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Chapter 3

Elspat MacTavish remained gazing on the money as if the impress
of the coin could have conveyed information how it was procured.

"I love not this MacPhadraick," she said to herself. "It was his
race of whom the Bard hath spoken, saying, Fear them not when
their words are loud as the winter's wind, but fear them when
they fall on you like the sound of the thrush's song. And yet
this riddle can be read but one way: My son hath taken the sword
to win that, with strength like a man, which churls would keep
him from with the words that frighten children." This idea, when
once it occurred to her, seemed the more reasonable, that
MacPhadraick, as she well knew, himself a cautious man, had so
far encouraged her husband's practices as occasionally to buy
cattle of MacTavish, although he must have well known how they
were come by, taking care, however, that the transaction was so
made as to be accompanied with great profit and absolute safety.
Who so likely as MacPhadraick to indicate to a young cateran the
glen in which he could commence his perilous trade with most
prospect of success? Who so likely to convert his booty into
money? The feelings which another might have experienced on
believing that an only son had rushed forward on the same path in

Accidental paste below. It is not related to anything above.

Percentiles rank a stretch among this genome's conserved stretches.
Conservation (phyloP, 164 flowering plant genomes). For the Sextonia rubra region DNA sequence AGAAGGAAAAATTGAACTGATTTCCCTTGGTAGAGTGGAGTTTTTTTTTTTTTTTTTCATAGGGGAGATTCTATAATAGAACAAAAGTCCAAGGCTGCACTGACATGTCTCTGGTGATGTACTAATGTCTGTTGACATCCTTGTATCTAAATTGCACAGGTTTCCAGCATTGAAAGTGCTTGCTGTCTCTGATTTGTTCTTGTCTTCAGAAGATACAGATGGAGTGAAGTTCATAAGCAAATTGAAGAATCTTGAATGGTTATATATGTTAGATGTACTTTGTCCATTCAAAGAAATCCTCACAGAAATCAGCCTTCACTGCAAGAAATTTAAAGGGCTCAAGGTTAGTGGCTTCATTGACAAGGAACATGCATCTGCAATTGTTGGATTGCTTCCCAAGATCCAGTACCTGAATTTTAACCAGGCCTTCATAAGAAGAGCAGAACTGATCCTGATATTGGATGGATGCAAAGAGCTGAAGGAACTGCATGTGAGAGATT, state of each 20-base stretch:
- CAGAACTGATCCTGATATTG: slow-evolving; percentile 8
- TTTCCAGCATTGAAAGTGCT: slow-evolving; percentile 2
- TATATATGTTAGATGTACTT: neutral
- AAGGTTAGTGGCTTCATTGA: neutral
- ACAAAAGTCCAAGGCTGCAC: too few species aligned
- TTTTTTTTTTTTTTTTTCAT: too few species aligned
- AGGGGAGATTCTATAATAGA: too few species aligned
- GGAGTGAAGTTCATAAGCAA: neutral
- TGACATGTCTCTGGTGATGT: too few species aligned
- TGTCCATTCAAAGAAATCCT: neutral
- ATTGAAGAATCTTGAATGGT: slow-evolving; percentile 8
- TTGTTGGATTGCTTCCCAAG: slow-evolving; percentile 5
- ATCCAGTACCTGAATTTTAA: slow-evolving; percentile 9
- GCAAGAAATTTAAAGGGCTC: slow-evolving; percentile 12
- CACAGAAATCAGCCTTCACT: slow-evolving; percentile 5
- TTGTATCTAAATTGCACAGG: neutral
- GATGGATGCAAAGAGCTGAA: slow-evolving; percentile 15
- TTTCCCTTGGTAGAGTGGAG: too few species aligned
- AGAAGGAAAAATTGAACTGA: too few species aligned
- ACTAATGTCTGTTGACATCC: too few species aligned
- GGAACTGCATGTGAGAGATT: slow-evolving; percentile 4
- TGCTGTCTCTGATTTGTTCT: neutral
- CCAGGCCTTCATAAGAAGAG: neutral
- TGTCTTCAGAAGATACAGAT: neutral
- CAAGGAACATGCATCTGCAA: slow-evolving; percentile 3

which his father had perished, were scarce known to the Highland
mothers of that day. She thought of the death of MacTavish Mhor
as that of a hero who had fallen in his proper trade of war, and
who had not fallen unavenged. She feared less for her son's life
than for his dishonour. She dreaded, on his account, the
subjection to strangers, and the death-sleep of the soul which is
brought on by what she regarded as slavery.

The moral principle which so naturally and so justly occurs to
the mind of those who have been educated under a settled
government of laws that protect the property of the weak against
the incursions of the strong, was to poor Elspat a book sealed
and a fountain closed. She had been taught to consider those
whom they call Saxons as a race with whom the Gael were
constantly at war; and she regarded every settlement of theirs
within the reach of Highland incursion as affording a legitimate